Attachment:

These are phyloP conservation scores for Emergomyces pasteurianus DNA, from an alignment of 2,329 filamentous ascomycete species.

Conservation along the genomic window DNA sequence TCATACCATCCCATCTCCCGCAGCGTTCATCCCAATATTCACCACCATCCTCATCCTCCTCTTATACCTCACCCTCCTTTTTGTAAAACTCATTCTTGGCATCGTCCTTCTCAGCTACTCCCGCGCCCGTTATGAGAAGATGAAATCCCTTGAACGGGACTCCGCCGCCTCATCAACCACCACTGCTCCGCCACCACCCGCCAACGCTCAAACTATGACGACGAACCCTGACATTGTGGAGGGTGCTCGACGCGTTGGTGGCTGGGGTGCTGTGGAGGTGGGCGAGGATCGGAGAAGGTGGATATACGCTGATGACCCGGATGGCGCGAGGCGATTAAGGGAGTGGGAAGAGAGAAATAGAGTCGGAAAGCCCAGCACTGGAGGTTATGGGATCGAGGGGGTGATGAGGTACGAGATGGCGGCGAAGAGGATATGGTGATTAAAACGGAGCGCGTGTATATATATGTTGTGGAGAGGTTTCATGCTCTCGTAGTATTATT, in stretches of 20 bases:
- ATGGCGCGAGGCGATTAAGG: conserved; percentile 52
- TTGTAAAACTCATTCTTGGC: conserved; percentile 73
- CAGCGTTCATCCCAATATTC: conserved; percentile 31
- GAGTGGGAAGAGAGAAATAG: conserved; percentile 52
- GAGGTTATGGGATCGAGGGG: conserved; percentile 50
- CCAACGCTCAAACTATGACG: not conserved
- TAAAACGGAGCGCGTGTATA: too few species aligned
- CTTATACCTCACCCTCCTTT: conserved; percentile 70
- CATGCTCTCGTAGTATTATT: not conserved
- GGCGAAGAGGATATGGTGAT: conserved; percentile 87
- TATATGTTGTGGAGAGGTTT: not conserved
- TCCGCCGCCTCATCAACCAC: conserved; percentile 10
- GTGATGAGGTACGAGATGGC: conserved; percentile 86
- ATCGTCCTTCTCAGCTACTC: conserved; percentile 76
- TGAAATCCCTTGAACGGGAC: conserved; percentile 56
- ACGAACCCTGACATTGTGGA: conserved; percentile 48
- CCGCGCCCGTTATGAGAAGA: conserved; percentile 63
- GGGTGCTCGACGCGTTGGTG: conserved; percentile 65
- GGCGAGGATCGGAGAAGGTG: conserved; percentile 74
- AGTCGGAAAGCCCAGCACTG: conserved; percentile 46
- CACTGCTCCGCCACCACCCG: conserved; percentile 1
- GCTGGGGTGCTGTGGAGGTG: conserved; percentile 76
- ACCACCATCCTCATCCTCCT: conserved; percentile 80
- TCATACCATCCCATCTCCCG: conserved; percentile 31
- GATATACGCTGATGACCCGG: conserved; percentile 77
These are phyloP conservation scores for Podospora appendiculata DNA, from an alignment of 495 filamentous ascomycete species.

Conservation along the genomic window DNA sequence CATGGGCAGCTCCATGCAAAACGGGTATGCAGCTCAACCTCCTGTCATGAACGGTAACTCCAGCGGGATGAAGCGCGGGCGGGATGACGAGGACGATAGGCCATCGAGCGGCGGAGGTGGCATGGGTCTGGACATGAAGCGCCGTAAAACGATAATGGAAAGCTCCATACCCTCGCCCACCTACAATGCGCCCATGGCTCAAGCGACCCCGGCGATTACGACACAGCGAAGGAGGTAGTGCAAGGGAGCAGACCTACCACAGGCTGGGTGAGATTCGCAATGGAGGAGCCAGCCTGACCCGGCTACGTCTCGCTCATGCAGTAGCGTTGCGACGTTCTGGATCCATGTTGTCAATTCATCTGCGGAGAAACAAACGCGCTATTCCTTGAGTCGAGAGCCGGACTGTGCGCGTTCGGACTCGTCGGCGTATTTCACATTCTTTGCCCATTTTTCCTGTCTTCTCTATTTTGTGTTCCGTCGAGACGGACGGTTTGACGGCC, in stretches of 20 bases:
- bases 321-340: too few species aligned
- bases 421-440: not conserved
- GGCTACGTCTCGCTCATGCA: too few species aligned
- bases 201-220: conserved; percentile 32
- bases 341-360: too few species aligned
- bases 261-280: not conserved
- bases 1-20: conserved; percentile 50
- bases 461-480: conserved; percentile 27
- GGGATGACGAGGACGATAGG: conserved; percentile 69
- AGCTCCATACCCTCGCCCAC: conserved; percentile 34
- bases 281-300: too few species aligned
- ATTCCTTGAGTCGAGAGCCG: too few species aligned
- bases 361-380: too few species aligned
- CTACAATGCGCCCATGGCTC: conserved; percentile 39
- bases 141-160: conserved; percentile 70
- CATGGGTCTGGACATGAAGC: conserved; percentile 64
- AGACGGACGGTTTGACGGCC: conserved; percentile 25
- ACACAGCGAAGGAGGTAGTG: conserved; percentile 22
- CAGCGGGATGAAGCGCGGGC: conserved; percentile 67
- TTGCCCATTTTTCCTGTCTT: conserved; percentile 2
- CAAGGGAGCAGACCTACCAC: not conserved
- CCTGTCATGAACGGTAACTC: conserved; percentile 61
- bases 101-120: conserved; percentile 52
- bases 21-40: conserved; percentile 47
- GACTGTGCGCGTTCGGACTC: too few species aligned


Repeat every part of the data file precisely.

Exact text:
These are phyloP conservation scores for Emergomyces pasteurianus DNA, from an alignment of 2,329 filamentous ascomycete species.

Conservation along the genomic window DNA sequence TCATACCATCCCATCTCCCGCAGCGTTCATCCCAATATTCACCACCATCCTCATCCTCCTCTTATACCTCACCCTCCTTTTTGTAAAACTCATTCTTGGCATCGTCCTTCTCAGCTACTCCCGCGCCCGTTATGAGAAGATGAAATCCCTTGAACGGGACTCCGCCGCCTCATCAACCACCACTGCTCCGCCACCACCCGCCAACGCTCAAACTATGACGACGAACCCTGACATTGTGGAGGGTGCTCGACGCGTTGGTGGCTGGGGTGCTGTGGAGGTGGGCGAGGATCGGAGAAGGTGGATATACGCTGATGACCCGGATGGCGCGAGGCGATTAAGGGAGTGGGAAGAGAGAAATAGAGTCGGAAAGCCCAGCACTGGAGGTTATGGGATCGAGGGGGTGATGAGGTACGAGATGGCGGCGAAGAGGATATGGTGATTAAAACGGAGCGCGTGTATATATATGTTGTGGAGAGGTTTCATGCTCTCGTAGTATTATT, in stretches of 20 bases:
- ATGGCGCGAGGCGATTAAGG: conserved; percentile 52
- TTGTAAAACTCATTCTTGGC: conserved; percentile 73
- CAGCGTTCATCCCAATATTC: conserved; percentile 31
- GAGTGGGAAGAGAGAAATAG: conserved; percentile 52
- GAGGTTATGGGATCGAGGGG: conserved; percentile 50
- CCAACGCTCAAACTATGACG: not conserved
- TAAAACGGAGCGCGTGTATA: too few species aligned
- CTTATACCTCACCCTCCTTT: conserved; percentile 70
- CATGCTCTCGTAGTATTATT: not conserved
- GGCGAAGAGGATATGGTGAT: conserved; percentile 87
- TATATGTTGTGGAGAGGTTT: not conserved
- TCCGCCGCCTCATCAACCAC: conserved; percentile 10
- GTGATGAGGTACGAGATGGC: conserved; percentile 86
- ATCGTCCTTCTCAGCTACTC: conserved; percentile 76
- TGAAATCCCTTGAACGGGAC: conserved; percentile 56
- ACGAACCCTGACATTGTGGA: conserved; percentile 48
- CCGCGCCCGTTATGAGAAGA: conserved; percentile 63
- GGGTGCTCGACGCGTTGGTG: conserved; percentile 65
- GGCGAGGATCGGAGAAGGTG: conserved; percentile 74
- AGTCGGAAAGCCCAGCACTG: conserved; percentile 46
- CACTGCTCCGCCACCACCCG: conserved; percentile 1
- GCTGGGGTGCTGTGGAGGTG: conserved; percentile 76
- ACCACCATCCTCATCCTCCT: conserved; percentile 80
- TCATACCATCCCATCTCCCG: conserved; percentile 31
- GATATACGCTGATGACCCGG: conserved; percentile 77
These are phyloP conservation scores for Podospora appendiculata DNA, from an alignment of 495 filamentous ascomycete species.

Conservation along the genomic window DNA sequence CATGGGCAGCTCCATGCAAAACGGGTATGCAGCTCAACCTCCTGTCATGAACGGTAACTCCAGCGGGATGAAGCGCGGGCGGGATGACGAGGACGATAGGCCATCGAGCGGCGGAGGTGGCATGGGTCTGGACATGAAGCGCCGTAAAACGATAATGGAAAGCTCCATACCCTCGCCCACCTACAATGCGCCCATGGCTCAAGCGACCCCGGCGATTACGACACAGCGAAGGAGGTAGTGCAAGGGAGCAGACCTACCACAGGCTGGGTGAGATTCGCAATGGAGGAGCCAGCCTGACCCGGCTACGTCTCGCTCATGCAGTAGCGTTGCGACGTTCTGGATCCATGTTGTCAATTCATCTGCGGAGAAACAAACGCGCTATTCCTTGAGTCGAGAGCCGGACTGTGCGCGTTCGGACTCGTCGGCGTATTTCACATTCTTTGCCCATTTTTCCTGTCTTCTCTATTTTGTGTTCCGTCGAGACGGACGGTTTGACGGCC, in stretches of 20 bases:
- bases 321-340: too few species aligned
- bases 421-440: not conserved
- GGCTACGTCTCGCTCATGCA: too few species aligned
- bases 201-220: conserved; percentile 32
- bases 341-360: too few species aligned
- bases 261-280: not conserved
- bases 1-20: conserved; percentile 50
- bases 461-480: conserved; percentile 27
- GGGATGACGAGGACGATAGG: conserved; percentile 69
- AGCTCCATACCCTCGCCCAC: conserved; percentile 34
- bases 281-300: too few species aligned
- ATTCCTTGAGTCGAGAGCCG: too few species aligned
- bases 361-380: too few species aligned
- CTACAATGCGCCCATGGCTC: conserved; percentile 39
- bases 141-160: conserved; percentile 70
- CATGGGTCTGGACATGAAGC: conserved; percentile 64
- AGACGGACGGTTTGACGGCC: conserved; percentile 25
- ACACAGCGAAGGAGGTAGTG: conserved; percentile 22
- CAGCGGGATGAAGCGCGGGC: conserved; percentile 67
- TTGCCCATTTTTCCTGTCTT: conserved; percentile 2
- CAAGGGAGCAGACCTACCAC: not conserved
- CCTGTCATGAACGGTAACTC: conserved; percentile 61
- bases 101-120: conserved; percentile 52
- bases 21-40: conserved; percentile 47
- GACTGTGCGCGTTCGGACTC: too few species aligned